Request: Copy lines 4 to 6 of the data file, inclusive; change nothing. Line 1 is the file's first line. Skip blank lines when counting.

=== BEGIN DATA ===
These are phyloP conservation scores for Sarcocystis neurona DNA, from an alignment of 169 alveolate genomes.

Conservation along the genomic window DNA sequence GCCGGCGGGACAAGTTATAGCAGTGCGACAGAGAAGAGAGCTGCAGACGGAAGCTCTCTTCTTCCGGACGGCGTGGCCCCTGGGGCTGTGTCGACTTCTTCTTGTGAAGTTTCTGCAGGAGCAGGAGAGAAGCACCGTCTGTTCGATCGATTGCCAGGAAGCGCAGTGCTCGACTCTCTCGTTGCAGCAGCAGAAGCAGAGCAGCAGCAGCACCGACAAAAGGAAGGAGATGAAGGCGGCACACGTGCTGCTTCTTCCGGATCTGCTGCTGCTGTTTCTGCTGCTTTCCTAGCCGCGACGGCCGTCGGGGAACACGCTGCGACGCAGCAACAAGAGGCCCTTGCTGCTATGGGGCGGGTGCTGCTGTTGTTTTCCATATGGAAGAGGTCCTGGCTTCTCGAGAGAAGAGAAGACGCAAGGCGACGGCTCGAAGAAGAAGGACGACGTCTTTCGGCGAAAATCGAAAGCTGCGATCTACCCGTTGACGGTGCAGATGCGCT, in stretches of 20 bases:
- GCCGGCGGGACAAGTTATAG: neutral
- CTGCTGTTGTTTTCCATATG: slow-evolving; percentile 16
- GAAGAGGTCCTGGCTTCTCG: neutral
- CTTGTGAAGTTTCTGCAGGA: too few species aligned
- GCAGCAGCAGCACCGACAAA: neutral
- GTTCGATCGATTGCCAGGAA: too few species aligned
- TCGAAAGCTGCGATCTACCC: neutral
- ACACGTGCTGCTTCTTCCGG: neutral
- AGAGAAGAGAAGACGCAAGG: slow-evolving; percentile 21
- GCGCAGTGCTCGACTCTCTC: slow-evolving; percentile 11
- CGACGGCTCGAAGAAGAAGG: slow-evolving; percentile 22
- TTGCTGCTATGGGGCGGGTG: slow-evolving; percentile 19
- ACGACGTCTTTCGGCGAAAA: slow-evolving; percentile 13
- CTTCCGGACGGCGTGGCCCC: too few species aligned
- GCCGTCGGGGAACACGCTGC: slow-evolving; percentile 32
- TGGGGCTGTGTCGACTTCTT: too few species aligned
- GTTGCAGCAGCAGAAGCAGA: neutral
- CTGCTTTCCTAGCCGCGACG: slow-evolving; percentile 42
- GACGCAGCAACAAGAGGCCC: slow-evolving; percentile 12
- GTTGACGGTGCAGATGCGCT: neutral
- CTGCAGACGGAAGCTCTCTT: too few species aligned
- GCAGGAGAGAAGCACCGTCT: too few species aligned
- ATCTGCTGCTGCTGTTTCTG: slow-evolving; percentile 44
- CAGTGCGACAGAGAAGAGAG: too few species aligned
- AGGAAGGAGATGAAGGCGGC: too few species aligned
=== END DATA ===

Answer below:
- CTGCTGTTGTTTTCCATATG: slow-evolving; percentile 16
- GAAGAGGTCCTGGCTTCTCG: neutral
- CTTGTGAAGTTTCTGCAGGA: too few species aligned